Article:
The worst affected crop is cotton. Farmers produced 8 million bales in the previous fiscal year, but now they will again have a poor crop, like previous years, amid heavy rainfall in Sindh. Cotton sowing has reportedly been destroyed to a large extent in Sindh. “Assuming the country requires import of cotton to fulfill 80pc of demand this year, the import bill will likely exceed $4.4 billion (+144% year-on-year) in FY23,” it estimated.

On the other hand, any unavailability of imported raw cotton or other unprocessed textile will negatively impact the country’s textile exports. Rice is another crop that is expected to endure massive damage in the ongoing floods. It is among the few crops where the area under cultivation has increased significantly in the recent past (+20% in two years). It contributes $2.5 billion in annual exports. “Damage to rice crops will result in loss of exports, in addition to a slight reduction in GDP growth and higher CPI inflation,” the report said. As water from the flash floods is believed to take two to three months to disappear, the aftermath is likely to result in delay in wheat and edible oil seed sowing. Delay in wheat plantation will be a double blow as many farmers have already switched from wheat to edible oil seed cultivation. Moreover, the post-flood situation is also expected to negatively impact the yield of upcoming wheat crops. With the delay in sowing and higher wheat import prices, the import of 15pc of wheat demand of 30 million tons may take its import bill to $1.7 billion in FY23.

Alongside crops, more than 500,000 livestock have reportedly perished in the floods. This will add to the burden on the rural people, already reeling from higher diesel and fertiliser prices, and will lead to the shortage of milk supplies. Moreover, the shortage of livestock, coupled with the probability of disease outbreak among the cattle, can also cause the scarcity of meat. Besides, tomato prices have already started increasing due to the monsoon. This together with wheat, edible oil, milk and meat hold 18pc weight in the CPI basket. It poses the risk of high food inflation (at 28pc; a 13-year high). “Any risk to food security, shortages and bottlenecks in the supply chain will cause an increase in our existing FY23 CPI estimate of 21pc,” the research warned.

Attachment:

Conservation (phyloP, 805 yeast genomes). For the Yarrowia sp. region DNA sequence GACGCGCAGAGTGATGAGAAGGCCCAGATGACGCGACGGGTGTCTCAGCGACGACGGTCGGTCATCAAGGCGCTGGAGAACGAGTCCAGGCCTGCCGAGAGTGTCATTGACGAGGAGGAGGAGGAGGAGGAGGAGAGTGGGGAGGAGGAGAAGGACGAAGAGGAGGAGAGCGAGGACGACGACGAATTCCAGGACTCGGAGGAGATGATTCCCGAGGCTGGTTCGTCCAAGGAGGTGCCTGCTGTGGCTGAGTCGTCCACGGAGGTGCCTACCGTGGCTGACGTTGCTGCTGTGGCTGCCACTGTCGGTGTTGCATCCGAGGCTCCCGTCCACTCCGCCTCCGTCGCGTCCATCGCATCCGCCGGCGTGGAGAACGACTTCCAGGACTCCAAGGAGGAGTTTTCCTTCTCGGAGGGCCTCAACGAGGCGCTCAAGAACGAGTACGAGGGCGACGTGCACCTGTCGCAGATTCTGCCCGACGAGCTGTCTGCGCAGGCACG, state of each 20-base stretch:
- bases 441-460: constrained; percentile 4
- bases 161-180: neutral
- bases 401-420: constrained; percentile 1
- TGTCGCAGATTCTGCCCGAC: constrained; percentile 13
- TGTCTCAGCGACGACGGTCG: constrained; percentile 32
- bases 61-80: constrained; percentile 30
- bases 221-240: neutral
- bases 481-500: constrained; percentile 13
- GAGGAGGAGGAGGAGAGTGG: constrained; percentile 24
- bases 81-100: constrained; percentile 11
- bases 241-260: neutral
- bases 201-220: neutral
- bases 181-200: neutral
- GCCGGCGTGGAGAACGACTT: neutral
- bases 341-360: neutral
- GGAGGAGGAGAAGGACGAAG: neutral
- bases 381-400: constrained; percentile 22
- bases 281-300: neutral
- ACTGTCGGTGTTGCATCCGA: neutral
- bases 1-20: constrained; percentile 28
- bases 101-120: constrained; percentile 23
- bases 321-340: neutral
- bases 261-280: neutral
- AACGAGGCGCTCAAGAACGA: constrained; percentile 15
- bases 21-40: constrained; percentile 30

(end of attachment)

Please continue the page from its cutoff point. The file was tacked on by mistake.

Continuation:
In July, the National Electric Power Regulatory Authority (Nepra) allowed distribution companies to charge an additional Rs155 billion to compensate for the higher fuel generation cost in June. The authority allowed an unprecedented fuel cost adjustment (FCA) of Rs11.37 to K-Electric and Rs9.89 per unit to electricity distribution companies. Earlier, the government had also announced an increase of Rs7.91 per unit in the average base tariff across the country in three phases starting from July. It had approved Rs1.55 per unit increase in the base tariff across the country under a quarterly adjustment. It raised the national average electricity tariff up to Rs24.82 per unit from Rs16.91. It triggered nationwide protests and an unprecedented wave of inflation, which forced the government to announce a relief package for consumers.

There are some indicators that the economy is heading in a positive direction but the common people have suffered badly in the process. The government does not hesitate from overburdening the people with frequent price hikes. People are worse off in the coalition government’s short tenure. They have been forced to miss the past PTI government despite its mismanagement. Prices have reached their highest level in Pakistan. The government aims to introduce more reforms. It means there is no prospect of relief for the people anytime soon and they will continue to suffer.